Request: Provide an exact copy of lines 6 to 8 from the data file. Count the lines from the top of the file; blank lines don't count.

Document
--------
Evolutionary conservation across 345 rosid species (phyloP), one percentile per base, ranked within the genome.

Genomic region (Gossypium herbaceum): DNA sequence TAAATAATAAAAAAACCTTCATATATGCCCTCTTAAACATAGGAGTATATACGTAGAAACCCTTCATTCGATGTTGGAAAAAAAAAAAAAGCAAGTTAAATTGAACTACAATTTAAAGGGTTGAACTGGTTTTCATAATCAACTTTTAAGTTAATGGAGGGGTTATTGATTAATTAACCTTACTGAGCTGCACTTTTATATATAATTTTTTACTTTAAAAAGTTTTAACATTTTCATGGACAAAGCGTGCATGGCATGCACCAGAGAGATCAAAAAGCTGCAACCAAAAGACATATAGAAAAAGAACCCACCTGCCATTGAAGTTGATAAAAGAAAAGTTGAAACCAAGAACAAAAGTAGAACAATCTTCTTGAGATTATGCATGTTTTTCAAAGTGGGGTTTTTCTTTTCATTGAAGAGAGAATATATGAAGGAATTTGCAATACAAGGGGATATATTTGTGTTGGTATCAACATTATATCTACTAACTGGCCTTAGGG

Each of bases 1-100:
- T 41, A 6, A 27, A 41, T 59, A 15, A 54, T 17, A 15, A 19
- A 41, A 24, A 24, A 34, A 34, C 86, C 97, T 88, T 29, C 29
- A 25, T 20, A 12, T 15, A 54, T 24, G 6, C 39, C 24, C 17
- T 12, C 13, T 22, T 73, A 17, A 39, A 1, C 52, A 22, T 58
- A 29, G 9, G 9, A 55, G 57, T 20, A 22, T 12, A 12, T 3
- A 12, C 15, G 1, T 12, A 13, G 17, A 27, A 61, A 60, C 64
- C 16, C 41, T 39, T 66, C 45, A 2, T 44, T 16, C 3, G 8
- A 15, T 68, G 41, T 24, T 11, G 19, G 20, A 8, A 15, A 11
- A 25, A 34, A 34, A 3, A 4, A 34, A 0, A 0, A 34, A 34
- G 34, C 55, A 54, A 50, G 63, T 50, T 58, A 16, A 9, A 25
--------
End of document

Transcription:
- A 25, T 20, A 12, T 15, A 54, T 24, G 6, C 39, C 24, C 17
- T 12, C 13, T 22, T 73, A 17, A 39, A 1, C 52, A 22, T 58
- A 29, G 9, G 9, A 55, G 57, T 20, A 22, T 12, A 12, T 3